Two of Balakrishna Mehta’s sons, Subbaroya Mehta and Neelakanta Mehta continued the diamond business after his demise in 1899. The showroom was located at No.453, Mint Street. Neelakanta Mehta passed away in the year 1910. Subbaroya Mehta made a munificent donation of Rs 30000 to the Pachaiyappa’s College in memory of his brother. The Central Block of the hostel is named the Neelakanta Mehta Ward. Yet another commemoration is the eponymous street in T.Nagar. Sivasankara Mehta, the grandson of Neelakanta Mehta served for a brief while as the Mayor of Madras in the 1960s.


An advertisement that can be seen regularly in magazines of the early 1900s is that of “Rajvaidya” Narayanji Keshavji, renowned Ayurvedic physician. Hailing form a family of royal physicians to the Jamsahibs of Jamnagar, Narayanji Keshavji established the Ayurvedodaya Pharmacy in 1896 in Kathiawar. He also published a pamphlet titled “Vaidya Vidya”, a work on secret of good health in Gujarati (his native tongue) which was so popular that it had to be translated and published in no less than ten languages, including Sinhalese and Burmese!

Establishments were opened in Bombay, Calcutta and Madras to ensure quick supply of medicines to patients who wrote in to him detailing their sicknesses. The Calcutta establishment seems to have been in existence even upto the 1940s. However, the fate of the Bombay or Madras branches are unknown today.


This well-known snuff manufacturing business of Old Madras was setup in 1904 by Nagoor Velayudham Shanmugam. Specialising in white snuff, a finer variety than the black powder, Shanmugam attracted a dedicated set of clientele with his door to door marketing. After Shanmugam’s demise, his sons Palani Vale Nadar and Muruga Vale Nadar continued the business. It was a flourishing one, with sales constantly on the rise. The business had a huge network of agents and distributors to whom they distributed specialised calendars printed in Germany as gifts every year.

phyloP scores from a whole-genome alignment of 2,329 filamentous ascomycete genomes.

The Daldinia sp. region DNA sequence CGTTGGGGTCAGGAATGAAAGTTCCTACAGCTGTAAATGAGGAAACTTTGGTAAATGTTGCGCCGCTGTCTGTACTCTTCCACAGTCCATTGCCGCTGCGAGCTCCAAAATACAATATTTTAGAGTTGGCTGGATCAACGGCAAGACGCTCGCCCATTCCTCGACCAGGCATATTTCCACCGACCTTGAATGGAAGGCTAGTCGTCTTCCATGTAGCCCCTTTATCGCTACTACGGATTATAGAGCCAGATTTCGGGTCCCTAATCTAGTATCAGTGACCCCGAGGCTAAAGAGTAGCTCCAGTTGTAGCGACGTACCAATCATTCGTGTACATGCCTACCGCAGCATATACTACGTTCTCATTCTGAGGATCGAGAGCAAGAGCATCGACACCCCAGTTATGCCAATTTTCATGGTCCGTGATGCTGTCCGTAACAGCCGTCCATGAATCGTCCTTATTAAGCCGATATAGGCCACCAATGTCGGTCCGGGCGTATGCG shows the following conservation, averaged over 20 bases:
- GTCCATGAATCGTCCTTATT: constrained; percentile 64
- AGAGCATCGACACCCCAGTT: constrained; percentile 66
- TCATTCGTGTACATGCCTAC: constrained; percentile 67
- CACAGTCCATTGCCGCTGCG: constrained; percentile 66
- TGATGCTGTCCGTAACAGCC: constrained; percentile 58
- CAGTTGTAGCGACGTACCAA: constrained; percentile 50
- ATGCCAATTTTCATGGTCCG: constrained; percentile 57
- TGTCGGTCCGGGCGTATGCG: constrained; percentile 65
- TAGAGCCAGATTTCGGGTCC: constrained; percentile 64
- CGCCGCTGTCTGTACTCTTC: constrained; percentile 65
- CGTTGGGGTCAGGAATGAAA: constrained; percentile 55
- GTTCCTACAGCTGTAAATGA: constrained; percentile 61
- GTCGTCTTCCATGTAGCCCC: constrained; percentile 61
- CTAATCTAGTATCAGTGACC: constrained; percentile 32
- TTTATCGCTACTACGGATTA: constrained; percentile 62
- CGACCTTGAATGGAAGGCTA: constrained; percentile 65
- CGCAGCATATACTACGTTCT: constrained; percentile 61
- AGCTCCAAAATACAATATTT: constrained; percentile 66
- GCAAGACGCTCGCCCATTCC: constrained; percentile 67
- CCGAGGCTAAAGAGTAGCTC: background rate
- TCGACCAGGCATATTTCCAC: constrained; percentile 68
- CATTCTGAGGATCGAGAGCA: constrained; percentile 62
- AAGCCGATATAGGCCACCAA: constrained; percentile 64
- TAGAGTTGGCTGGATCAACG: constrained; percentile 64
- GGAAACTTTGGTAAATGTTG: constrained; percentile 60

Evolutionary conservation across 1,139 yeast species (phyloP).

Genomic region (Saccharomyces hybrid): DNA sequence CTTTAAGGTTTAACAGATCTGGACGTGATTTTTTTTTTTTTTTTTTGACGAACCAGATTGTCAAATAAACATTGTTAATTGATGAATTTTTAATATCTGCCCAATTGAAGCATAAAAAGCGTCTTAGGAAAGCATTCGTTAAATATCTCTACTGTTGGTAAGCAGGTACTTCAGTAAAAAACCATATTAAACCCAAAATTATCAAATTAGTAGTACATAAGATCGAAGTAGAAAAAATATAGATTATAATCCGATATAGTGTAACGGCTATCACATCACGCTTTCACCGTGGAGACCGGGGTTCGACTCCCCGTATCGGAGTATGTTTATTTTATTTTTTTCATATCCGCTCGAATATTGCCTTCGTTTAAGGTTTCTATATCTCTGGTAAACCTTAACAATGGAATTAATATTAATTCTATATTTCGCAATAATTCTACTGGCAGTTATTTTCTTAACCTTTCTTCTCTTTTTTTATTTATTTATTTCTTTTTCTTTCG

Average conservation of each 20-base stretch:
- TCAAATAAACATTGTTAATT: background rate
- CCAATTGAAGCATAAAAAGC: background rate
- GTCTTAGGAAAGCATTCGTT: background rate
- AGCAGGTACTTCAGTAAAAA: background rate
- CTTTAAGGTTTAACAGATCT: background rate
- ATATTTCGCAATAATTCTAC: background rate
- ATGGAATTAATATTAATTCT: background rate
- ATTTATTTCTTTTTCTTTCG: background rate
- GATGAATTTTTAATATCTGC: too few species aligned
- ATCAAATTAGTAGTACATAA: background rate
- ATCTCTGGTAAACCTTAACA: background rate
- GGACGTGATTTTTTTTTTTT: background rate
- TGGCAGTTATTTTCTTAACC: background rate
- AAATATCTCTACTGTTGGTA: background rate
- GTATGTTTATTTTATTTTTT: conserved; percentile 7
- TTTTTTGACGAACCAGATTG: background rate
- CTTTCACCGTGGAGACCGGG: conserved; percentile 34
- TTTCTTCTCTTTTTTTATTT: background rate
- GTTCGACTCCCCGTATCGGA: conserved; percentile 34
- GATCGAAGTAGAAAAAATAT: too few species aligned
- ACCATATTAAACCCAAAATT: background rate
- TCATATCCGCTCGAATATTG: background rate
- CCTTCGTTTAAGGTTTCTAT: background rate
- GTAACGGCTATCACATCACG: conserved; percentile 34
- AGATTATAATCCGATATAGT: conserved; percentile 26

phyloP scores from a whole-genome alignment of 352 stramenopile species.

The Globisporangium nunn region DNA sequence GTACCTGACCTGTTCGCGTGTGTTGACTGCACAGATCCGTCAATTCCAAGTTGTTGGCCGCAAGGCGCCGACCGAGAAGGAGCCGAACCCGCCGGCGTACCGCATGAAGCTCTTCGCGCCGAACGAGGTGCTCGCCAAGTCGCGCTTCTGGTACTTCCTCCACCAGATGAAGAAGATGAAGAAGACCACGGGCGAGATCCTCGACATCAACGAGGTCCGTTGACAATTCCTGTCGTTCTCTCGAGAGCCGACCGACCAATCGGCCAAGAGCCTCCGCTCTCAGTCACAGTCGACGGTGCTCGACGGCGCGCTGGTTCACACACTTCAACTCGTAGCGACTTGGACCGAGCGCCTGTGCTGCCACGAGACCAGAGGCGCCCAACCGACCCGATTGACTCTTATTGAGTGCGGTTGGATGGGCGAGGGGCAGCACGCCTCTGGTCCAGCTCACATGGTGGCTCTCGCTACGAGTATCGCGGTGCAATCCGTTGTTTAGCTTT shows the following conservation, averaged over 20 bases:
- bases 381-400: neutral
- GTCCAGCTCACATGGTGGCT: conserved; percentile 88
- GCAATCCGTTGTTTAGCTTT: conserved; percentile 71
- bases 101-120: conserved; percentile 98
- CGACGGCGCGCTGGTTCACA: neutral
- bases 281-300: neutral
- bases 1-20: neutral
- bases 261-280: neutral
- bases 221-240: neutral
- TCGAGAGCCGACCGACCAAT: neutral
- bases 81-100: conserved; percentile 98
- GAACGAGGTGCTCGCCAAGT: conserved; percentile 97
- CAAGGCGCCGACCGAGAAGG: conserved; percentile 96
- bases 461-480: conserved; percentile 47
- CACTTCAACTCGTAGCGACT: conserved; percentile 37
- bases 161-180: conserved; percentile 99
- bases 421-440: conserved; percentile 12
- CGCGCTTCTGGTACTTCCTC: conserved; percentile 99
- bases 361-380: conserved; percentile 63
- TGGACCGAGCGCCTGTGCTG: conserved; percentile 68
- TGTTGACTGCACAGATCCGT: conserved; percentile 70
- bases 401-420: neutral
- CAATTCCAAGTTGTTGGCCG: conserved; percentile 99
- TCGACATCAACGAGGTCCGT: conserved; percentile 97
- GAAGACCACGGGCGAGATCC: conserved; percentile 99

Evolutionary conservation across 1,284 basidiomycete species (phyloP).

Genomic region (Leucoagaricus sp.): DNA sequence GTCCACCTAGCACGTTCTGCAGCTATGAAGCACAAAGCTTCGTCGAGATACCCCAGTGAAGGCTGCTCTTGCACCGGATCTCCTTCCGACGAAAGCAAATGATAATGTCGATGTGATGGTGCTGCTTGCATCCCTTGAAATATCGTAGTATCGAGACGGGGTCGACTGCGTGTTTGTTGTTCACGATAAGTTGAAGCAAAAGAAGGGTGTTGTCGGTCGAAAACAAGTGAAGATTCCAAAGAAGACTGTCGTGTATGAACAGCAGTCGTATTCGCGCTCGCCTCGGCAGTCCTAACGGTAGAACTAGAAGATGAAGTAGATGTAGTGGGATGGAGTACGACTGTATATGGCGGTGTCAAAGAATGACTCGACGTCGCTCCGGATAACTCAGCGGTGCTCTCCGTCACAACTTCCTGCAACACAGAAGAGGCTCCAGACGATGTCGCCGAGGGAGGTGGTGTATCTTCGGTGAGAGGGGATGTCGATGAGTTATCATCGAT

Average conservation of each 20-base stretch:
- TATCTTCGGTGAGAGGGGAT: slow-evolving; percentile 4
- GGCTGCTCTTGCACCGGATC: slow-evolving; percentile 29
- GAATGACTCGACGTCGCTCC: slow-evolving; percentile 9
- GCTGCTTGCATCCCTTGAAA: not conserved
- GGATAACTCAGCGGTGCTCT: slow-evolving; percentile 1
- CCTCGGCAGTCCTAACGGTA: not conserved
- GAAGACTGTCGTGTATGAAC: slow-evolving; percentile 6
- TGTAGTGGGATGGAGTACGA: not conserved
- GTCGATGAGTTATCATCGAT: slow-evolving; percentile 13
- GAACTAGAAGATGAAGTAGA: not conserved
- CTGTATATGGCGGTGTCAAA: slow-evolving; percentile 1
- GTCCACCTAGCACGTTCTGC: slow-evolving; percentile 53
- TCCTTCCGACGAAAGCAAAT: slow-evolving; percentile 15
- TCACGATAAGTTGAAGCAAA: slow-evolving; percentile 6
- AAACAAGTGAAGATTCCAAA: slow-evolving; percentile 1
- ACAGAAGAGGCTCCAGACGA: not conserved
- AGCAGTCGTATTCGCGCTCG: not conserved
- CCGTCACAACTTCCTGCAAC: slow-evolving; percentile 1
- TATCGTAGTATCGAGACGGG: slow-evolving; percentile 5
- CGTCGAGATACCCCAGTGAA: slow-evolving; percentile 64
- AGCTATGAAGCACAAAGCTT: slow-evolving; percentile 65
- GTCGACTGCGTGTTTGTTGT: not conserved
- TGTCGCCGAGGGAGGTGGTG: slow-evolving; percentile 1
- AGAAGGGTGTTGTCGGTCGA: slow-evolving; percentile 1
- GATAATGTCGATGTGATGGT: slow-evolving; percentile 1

The expansion of the city and changing times had an impact on the business. The increasing regulations brought about on the tobacco industry impacted the snuff sector as well. The factory was moved to Poonamallee in the 1990s, from where it functions even today.


Founded in 1889 on Mount Road as a departmental store selling everything except liquor and food, it expanded its scope of activities to include other divisions such as tailoring. Its best known division was however furniture. At the Coronation Durbar in Delhi in 1911, this establishment was given the task of furnishing the camps of the various dignitaries such as the Governor of Madras and the Lt.Governor of Burma. It also ran a service station for cars in the 1930s. The business had branches in Ooty and Bangalore.

The business changed hands in 1938 and was bought for around 200 pounds by the family that currently runs it. A search in the ROC records reveals that it was incorporated as a company in April 1938. Its premises too shifted to General Patters Road, from where it functions even today as an auction house.